Just like in our everyday lives, change is inevitable in the professional world. There can be many reasons for an organizational change and, whatever the reason, it takes a tremendous amount of communication to ensure a smooth transition. Whether it’s re-branding, new policies and procedures, integration, or a re-structure, the fact of the matter is that everyone within a company is a part of the change. As communicators, Take Roots has seen some leadership groups forget that fact, which ultimately makes a shift much more difficult than it has to be.

 

Poor Communication

There are times when leaders must make decisions without input from others areas of the company that ultimately may be impacted; for example, in the case of a rebuild, key decisions must be made confidentially. While that is understandable, a lack of communication following the decision is not; just because employees weren’t involved in the original decision, doesn’t mean they should be left in the dark. When communicating through change consider the following:

    • Make employees understand the changes using more facts than opinions
    • Clearly state that while changes can be difficult, this will make the company better (again, using facts)
    • Don’t forget about the employees! If the only thing included is how this benefits the company and not about how it will be better for the employees as well, it will seem like the company doesn’t care about them

People are allowed to initially have hesitation. The more their trepidations are dismissed, the more these feelings will stick around. Their concerns are valid. Make them see that they are an important part of the changes and, without them, it wouldn’t be possible. This isn’t blowing smoke to get them to be quiet– everyone is important in any change a company makes. In the midst of change, this is often forgotten, which makes employees across the organization feel undervalued. This can definitely lead to a lack of employee engagement, which is never good.

Communicate Early and Often

There are most definitely times when communication can be made throughout a process. Let’s look at the following scenarios:

    • Policies and procedures become outdated within a company. Employees, customers and stakeholders have taken notice, and are not happy with the amount of issues popping up as a result. It’s been decided that a change must be made, but the specifics aren’t set in stone. This is perfectly understandable, as often these things can take some time and require consultation. Communicating the fact that change is coming will create a smooth transition and foster a ‘buy in’ mindset. Employees will often have more patience, since they know changes are coming.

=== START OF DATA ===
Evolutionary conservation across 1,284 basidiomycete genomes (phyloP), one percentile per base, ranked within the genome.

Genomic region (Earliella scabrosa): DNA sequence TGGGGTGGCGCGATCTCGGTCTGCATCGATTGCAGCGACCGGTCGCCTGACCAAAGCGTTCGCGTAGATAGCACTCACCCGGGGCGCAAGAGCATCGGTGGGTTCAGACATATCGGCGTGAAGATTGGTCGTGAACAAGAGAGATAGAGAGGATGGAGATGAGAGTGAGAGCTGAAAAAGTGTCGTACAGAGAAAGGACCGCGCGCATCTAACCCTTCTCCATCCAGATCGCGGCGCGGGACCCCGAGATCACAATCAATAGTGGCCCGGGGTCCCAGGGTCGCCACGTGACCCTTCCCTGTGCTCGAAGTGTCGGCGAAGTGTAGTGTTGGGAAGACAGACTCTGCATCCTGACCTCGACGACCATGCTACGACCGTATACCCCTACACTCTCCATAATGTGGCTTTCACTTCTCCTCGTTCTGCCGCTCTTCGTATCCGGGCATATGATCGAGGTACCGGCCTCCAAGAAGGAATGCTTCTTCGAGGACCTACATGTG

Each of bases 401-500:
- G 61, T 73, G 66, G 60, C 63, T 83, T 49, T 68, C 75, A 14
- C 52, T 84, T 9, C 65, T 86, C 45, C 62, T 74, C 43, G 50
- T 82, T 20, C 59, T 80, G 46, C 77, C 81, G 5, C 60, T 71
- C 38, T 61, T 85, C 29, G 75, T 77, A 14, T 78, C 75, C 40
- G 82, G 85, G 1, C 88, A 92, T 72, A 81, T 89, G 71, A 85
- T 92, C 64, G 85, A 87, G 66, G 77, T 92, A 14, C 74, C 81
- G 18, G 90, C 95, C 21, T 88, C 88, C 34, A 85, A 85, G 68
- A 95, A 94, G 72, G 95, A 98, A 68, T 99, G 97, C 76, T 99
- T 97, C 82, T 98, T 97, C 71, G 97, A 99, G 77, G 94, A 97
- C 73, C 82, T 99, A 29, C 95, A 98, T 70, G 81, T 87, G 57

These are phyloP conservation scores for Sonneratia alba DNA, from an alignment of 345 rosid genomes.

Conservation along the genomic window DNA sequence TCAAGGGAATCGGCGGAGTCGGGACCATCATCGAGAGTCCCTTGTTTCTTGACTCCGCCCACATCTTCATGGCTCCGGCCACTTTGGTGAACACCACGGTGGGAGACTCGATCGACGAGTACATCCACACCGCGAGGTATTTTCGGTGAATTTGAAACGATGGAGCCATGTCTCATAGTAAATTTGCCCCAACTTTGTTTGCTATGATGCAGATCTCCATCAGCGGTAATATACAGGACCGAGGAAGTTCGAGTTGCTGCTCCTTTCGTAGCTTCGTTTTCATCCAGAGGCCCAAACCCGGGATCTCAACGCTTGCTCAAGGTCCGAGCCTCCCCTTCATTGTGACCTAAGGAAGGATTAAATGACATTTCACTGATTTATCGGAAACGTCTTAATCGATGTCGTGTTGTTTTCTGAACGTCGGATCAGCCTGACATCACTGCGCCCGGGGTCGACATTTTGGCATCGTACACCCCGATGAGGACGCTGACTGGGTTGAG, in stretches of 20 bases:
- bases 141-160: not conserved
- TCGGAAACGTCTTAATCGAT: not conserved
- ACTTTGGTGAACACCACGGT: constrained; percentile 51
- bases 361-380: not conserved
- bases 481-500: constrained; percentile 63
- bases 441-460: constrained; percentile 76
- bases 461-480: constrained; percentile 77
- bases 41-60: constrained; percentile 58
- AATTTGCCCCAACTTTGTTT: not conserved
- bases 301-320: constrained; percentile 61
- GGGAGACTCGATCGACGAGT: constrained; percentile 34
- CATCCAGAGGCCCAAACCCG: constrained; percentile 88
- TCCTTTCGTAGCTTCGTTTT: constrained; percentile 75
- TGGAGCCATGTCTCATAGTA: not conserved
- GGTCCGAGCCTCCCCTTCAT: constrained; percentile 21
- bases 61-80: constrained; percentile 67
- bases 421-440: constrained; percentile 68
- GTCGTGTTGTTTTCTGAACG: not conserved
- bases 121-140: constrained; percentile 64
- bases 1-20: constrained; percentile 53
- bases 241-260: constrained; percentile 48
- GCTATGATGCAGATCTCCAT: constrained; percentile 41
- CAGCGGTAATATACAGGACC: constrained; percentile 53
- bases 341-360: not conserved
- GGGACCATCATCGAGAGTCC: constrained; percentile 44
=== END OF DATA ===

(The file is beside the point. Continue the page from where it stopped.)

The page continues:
• Now let’s say changes are coming but the company decides to remain silent. What do you think will happen? Employees’ agitation with the situation will only increase, which may cause them to lose trust in company leadership. In this scenario, employee engagement usually decreases as a direct result of their lack of trust. Are we sensing a theme here?
    • Consumers and clients also want to know when an issue that has affected them is being dealt with. There’s nothing wrong with communicating that you’re aware of the problem and dealing with it as swiftly as possible (be sure to actually deal with the problem– it won’t just go away, trust us!).

By now we know that change affects everyone within an organization either directly or indirectly. How it is communicated can make all the difference in the world. Is training required? Communicate that. Do the changes start immediately, or will they gradually be brought in? Communication that. Is every department affected? Communicate that. How will the consumer or client be affected? Communicate that. I think you catch our drift.

If the change truly is for the better, consumers, employees and stakeholders will see that over time. Yes, change can be difficult, but with effective communication, a smooth transition is well within reach.

Need help navigating an organizational change? Take Roots can help!